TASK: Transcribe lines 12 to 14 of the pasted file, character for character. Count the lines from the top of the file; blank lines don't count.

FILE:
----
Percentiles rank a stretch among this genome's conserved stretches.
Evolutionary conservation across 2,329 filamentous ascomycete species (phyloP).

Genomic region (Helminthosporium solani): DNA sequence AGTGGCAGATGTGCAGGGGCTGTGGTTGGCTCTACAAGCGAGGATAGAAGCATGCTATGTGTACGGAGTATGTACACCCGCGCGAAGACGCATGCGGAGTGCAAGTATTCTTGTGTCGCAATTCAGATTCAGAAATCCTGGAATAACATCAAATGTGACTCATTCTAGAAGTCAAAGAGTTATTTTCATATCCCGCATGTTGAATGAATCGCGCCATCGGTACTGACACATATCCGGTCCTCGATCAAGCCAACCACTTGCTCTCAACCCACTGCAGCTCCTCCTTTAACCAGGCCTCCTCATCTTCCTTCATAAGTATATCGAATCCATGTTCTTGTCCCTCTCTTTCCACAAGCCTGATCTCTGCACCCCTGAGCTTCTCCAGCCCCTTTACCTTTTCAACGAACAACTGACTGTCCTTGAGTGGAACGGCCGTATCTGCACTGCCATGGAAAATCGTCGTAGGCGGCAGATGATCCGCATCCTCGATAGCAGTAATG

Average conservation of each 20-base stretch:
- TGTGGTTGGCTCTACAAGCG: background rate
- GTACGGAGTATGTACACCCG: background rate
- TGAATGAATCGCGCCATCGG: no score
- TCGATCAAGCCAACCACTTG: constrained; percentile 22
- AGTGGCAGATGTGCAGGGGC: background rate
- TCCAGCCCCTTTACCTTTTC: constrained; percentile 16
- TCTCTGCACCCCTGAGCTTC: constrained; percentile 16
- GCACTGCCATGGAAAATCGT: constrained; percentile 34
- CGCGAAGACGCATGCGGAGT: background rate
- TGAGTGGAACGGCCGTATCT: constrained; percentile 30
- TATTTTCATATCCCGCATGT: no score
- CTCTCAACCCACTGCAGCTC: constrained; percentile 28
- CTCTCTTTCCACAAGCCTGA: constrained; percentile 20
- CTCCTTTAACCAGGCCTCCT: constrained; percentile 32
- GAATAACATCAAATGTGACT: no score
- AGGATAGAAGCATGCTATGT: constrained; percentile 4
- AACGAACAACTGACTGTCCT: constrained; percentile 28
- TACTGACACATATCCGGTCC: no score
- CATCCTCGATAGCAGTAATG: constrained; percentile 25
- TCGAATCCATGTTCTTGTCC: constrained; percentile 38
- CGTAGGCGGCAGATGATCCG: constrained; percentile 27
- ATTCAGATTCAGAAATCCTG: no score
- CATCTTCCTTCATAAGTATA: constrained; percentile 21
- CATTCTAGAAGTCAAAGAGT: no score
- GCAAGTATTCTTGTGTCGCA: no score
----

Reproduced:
- GCACTGCCATGGAAAATCGT: constrained; percentile 34
- CGCGAAGACGCATGCGGAGT: background rate
- TGAGTGGAACGGCCGTATCT: constrained; percentile 30